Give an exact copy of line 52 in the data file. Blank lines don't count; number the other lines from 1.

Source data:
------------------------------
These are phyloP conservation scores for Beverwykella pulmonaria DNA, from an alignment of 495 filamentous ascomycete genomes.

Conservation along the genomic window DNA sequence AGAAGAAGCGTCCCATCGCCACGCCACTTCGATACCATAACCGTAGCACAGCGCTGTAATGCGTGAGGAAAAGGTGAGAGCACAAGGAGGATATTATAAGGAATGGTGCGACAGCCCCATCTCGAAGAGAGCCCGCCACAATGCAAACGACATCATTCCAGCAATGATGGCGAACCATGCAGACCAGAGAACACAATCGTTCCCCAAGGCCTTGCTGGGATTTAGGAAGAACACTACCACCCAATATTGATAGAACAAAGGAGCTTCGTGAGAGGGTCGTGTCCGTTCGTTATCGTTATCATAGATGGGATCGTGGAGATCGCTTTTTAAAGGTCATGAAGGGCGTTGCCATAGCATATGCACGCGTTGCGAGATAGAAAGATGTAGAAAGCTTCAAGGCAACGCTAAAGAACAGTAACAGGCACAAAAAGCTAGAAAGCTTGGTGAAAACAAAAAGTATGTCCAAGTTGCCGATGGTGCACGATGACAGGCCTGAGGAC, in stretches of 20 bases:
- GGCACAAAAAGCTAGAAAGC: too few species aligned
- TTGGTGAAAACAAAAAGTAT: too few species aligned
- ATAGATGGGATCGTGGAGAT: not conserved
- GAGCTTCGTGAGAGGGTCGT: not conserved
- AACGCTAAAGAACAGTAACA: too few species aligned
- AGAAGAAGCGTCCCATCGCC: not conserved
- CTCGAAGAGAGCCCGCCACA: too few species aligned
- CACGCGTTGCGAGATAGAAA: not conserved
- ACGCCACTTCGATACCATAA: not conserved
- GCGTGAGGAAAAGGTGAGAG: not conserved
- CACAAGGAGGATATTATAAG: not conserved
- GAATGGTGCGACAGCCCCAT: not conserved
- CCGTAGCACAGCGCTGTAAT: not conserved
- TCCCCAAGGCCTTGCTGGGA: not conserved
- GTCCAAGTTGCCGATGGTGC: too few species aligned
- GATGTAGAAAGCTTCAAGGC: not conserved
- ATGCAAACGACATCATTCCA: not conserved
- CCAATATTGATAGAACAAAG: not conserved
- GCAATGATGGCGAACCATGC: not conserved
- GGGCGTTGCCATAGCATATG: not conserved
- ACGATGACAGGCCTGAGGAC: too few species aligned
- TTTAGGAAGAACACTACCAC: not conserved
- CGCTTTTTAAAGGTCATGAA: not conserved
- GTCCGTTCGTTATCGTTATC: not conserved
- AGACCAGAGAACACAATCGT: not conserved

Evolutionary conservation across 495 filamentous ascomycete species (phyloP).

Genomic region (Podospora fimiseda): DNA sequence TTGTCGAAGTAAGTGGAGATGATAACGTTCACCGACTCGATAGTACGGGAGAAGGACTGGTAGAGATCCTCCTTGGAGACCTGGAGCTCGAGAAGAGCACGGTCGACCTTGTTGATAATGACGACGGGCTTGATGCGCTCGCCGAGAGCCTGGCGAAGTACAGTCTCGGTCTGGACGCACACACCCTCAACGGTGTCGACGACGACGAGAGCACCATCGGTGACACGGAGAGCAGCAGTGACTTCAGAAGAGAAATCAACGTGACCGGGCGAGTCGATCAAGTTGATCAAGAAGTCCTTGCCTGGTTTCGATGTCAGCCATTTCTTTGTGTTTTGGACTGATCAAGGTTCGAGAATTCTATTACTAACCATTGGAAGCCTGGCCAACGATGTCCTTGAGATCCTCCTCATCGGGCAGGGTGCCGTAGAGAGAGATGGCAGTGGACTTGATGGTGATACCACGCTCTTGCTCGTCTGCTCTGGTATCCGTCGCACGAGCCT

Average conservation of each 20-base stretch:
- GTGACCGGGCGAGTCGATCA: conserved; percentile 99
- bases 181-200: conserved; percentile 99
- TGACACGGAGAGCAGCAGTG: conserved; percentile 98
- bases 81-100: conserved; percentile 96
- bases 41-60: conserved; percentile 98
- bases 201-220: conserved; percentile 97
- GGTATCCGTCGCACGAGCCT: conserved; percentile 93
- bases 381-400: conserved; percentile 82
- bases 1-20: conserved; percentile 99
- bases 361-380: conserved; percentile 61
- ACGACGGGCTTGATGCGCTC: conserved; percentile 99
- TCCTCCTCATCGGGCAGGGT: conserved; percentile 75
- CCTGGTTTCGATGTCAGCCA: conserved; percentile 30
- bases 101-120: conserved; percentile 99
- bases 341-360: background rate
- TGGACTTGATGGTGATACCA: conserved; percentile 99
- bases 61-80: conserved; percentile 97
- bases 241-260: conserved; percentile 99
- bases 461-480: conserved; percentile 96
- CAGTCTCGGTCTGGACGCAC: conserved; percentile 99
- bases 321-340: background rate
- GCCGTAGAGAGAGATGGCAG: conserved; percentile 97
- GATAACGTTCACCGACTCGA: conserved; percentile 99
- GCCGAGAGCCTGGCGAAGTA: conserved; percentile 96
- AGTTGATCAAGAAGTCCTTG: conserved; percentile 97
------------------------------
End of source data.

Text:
- GCCGTAGAGAGAGATGGCAG: conserved; percentile 97